A statewide and regional leader in the area of employment law, Hirst Applegate has been providing employment law services to its employer clients for many decades. Hirst Applegate attorneys counsel employer clients on a variety of issues, including the “at-will” doctrine, employee handbooks, personnel policies, disclaimers, employment contracts, hiring, disciplinary actions, terminations, workplace safety, and corporate structuring.
The firm has also represented employer clients in a wide variety of employment litigation in both state and federal courts, including cases involving claims for sexual harassment, gender discrimination, age discrimination, disability discrimination, retaliation, breach of contract, wrongful discharge, promissory estoppel, and the covenant of good faith and fair dealing.
The firm also has extensive experience in cases involving state employment agencies and, when necessary, the EEOC. The firm’s employer clients include school districts, municipalities, service organizations, and private corporations, ranging from large publicly traded companies to small family-owned businesses.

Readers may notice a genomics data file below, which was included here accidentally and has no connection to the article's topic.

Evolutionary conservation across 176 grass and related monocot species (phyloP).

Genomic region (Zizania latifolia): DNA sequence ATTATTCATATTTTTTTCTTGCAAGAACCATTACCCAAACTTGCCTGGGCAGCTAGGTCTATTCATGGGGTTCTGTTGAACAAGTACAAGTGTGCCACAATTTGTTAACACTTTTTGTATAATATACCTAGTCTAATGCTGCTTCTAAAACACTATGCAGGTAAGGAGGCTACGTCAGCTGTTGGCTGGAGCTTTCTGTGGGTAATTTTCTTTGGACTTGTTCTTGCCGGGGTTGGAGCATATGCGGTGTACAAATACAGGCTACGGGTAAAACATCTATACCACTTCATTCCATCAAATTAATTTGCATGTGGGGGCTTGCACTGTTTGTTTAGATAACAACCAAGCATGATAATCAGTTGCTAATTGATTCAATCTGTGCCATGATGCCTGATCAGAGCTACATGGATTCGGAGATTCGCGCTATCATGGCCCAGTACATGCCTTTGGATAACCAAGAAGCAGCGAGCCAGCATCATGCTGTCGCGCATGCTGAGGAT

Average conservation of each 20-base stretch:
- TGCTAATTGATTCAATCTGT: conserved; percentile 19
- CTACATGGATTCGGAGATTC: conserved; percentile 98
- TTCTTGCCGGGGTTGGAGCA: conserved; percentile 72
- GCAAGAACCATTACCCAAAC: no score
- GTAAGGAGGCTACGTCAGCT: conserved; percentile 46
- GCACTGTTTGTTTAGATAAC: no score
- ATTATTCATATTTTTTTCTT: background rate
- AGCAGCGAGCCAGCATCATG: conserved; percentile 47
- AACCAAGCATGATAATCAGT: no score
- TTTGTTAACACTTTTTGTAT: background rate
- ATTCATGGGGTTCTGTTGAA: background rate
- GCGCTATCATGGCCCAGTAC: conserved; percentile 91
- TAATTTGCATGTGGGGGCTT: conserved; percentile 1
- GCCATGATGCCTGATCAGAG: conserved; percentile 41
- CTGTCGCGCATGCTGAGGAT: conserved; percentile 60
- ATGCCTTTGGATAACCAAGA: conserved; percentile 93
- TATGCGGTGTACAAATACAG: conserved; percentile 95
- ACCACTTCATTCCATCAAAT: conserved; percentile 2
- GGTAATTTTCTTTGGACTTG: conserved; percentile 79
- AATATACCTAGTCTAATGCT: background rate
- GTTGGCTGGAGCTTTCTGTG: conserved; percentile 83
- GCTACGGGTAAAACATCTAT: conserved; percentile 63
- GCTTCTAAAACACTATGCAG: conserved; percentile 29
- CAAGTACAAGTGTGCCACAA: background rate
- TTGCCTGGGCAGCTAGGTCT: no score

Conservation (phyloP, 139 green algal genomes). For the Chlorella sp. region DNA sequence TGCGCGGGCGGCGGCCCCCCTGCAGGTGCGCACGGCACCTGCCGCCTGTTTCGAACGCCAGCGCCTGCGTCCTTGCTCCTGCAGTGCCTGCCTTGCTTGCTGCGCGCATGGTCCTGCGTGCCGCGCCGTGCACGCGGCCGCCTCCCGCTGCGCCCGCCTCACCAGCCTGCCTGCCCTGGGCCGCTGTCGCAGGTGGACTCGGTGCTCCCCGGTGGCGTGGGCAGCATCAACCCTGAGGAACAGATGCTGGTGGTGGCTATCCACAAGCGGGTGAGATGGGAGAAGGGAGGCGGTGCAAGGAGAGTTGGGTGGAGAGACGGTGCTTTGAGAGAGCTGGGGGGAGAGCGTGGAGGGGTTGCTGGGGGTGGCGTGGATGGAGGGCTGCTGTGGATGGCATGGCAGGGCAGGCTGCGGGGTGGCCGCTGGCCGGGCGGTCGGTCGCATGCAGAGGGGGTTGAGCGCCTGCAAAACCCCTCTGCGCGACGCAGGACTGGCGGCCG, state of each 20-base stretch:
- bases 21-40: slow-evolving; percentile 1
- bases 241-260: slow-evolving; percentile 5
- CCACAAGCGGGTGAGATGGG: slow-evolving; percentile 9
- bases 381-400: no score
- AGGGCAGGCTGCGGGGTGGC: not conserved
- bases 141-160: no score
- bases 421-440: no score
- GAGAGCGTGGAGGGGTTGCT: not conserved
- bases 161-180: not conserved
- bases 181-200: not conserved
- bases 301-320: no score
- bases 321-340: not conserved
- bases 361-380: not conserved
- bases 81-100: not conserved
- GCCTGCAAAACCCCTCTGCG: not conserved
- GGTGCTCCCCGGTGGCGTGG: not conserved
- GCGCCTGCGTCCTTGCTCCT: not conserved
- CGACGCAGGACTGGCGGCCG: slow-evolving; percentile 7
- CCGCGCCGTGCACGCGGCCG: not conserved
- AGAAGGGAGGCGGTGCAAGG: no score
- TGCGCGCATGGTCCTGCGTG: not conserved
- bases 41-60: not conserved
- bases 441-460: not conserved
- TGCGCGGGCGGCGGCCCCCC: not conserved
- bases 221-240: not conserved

Attorneys Practicing in This Area
Related Legal Updates
By Tyson R. Woodford On June 15, 2020 the Supreme Court of the United States published a landmark decision finding that the 1964 Civil Rights Act protects gay, lesbian, and transgender employees from discrimination. The case, Bostock v. Clayton County, 2020 U.S. LEXIS...read more
Attorneys Rob Jarosh and Erin Berry recently co-authored The Current Status of Sexual Harassment in the Legal Profession, published in the April 2019 edition of the Wyoming Lawyer. The article examines the status of sexual harassment in the legal profession and the...read more
by: Amanda Good The Department of Labor has announced a proposed rule that it anticipates would make more than one million more American workers eligible for overtime pay. Certain salaried employees are exempt from the Fair Labor Standards Act’s minimum wage and...read more
The Department of Labor Wage and Hour Division recently issued an opinion confirming that an employer cannot delay designating FMLA-qualifying leave as FMLA leave and cannot designate more than 12 weeks of leave (or 26 weeks of military caregiver leave) as FMLA leave....read more
Teachers, like any other employees eligible for FMLA leave, are typically entitled to up to 12 weeks of FMLA leave in a 12-month period. Employers can choose the method for counting the 12-month period within which the 12-weeks of leave may occur (e.g., fiscal year,...read more